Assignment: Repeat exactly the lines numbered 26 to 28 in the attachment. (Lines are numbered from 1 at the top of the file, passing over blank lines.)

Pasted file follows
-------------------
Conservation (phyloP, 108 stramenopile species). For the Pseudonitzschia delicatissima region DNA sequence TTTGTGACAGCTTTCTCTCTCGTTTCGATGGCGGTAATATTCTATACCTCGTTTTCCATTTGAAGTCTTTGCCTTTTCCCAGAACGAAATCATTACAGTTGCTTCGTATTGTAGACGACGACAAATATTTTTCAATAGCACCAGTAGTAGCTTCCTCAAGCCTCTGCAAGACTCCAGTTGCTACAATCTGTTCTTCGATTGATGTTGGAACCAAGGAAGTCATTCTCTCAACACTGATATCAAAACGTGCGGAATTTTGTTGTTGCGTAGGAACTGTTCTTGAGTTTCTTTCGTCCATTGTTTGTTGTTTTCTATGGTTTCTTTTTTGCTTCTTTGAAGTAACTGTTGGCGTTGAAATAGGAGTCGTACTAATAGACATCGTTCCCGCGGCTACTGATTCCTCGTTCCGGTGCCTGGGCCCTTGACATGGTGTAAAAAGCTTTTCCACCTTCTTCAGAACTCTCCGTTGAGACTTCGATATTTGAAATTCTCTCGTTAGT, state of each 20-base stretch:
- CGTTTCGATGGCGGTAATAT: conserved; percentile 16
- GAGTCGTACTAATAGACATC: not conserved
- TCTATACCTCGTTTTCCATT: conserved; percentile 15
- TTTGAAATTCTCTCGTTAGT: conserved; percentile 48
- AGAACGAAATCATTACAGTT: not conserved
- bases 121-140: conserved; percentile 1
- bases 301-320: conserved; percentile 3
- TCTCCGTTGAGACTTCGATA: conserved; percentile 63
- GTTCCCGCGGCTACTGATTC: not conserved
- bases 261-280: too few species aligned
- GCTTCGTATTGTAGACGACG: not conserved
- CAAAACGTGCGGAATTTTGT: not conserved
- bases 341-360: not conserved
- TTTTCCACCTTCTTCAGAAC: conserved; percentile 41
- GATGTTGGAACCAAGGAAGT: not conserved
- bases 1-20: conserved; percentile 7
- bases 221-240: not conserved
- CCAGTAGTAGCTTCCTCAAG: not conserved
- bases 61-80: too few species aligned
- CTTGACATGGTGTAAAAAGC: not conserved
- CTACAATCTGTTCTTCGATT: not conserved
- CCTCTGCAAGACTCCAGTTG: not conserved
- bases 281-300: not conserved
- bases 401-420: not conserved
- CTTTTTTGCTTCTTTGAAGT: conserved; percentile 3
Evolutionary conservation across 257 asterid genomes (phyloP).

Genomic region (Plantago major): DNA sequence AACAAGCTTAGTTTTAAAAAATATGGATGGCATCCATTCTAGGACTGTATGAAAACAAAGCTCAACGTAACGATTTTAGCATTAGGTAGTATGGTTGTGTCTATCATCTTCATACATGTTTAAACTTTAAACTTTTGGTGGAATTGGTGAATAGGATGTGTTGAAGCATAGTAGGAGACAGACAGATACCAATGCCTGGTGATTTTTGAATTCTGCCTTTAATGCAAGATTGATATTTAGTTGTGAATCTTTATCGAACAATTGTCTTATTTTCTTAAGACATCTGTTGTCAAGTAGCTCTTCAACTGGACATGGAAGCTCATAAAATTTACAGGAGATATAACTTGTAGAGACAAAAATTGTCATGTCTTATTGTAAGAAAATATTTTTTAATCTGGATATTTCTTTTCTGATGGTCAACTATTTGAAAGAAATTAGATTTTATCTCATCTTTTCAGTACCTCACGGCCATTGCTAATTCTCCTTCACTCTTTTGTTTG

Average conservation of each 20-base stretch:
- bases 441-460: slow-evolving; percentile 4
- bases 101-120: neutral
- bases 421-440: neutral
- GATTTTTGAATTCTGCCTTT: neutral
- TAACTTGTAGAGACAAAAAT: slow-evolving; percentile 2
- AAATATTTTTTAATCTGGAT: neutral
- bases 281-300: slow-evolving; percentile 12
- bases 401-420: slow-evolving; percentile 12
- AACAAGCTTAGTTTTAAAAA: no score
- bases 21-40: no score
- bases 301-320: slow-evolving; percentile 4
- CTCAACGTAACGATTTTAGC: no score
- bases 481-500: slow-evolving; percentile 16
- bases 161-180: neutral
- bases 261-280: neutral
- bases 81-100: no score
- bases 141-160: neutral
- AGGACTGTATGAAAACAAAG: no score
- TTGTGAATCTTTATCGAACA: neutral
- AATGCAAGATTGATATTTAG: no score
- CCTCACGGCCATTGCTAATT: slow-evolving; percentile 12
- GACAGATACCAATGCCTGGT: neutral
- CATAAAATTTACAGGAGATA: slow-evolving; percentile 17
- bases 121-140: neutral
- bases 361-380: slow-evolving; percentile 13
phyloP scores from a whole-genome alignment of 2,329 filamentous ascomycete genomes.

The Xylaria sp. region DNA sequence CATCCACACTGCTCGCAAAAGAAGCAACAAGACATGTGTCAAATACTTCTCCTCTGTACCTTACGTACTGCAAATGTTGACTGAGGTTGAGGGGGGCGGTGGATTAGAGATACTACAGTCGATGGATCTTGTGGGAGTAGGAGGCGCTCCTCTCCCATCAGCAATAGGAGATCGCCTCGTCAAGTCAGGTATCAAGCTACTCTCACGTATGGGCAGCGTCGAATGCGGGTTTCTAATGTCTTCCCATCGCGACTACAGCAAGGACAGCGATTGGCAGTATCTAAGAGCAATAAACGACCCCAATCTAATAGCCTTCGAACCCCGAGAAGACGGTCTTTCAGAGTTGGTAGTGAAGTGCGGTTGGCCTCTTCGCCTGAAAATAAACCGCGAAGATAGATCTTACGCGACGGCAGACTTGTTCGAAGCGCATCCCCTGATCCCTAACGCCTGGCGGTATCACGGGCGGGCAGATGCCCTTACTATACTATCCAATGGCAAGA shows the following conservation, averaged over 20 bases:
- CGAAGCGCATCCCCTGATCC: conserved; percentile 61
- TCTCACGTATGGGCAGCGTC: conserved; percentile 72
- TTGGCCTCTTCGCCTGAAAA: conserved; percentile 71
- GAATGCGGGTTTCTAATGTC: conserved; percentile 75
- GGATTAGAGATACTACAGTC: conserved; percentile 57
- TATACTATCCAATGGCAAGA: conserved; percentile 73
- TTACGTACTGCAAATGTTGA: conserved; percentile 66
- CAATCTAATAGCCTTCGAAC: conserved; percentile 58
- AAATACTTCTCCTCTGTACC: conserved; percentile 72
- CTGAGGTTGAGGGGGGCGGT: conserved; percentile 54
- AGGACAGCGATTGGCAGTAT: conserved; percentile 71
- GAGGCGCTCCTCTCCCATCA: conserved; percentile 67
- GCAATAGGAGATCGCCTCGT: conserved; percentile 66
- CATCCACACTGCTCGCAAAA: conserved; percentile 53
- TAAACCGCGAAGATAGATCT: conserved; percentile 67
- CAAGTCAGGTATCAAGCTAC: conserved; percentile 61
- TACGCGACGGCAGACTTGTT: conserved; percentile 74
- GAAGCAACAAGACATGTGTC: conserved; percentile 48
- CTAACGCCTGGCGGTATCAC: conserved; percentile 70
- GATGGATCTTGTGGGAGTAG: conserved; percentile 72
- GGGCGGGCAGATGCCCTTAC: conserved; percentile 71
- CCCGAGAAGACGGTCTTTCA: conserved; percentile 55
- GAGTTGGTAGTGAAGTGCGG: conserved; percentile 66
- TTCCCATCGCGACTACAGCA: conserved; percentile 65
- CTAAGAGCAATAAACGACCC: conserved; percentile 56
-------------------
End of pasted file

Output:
- CTTTTTTGCTTCTTTGAAGT: conserved; percentile 3
Evolutionary conservation across 257 asterid genomes (phyloP).

Genomic region (Plantago major): DNA sequence AACAAGCTTAGTTTTAAAAAATATGGATGGCATCCATTCTAGGACTGTATGAAAACAAAGCTCAACGTAACGATTTTAGCATTAGGTAGTATGGTTGTGTCTATCATCTTCATACATGTTTAAACTTTAAACTTTTGGTGGAATTGGTGAATAGGATGTGTTGAAGCATAGTAGGAGACAGACAGATACCAATGCCTGGTGATTTTTGAATTCTGCCTTTAATGCAAGATTGATATTTAGTTGTGAATCTTTATCGAACAATTGTCTTATTTTCTTAAGACATCTGTTGTCAAGTAGCTCTTCAACTGGACATGGAAGCTCATAAAATTTACAGGAGATATAACTTGTAGAGACAAAAATTGTCATGTCTTATTGTAAGAAAATATTTTTTAATCTGGATATTTCTTTTCTGATGGTCAACTATTTGAAAGAAATTAGATTTTATCTCATCTTTTCAGTACCTCACGGCCATTGCTAATTCTCCTTCACTCTTTTGTTTG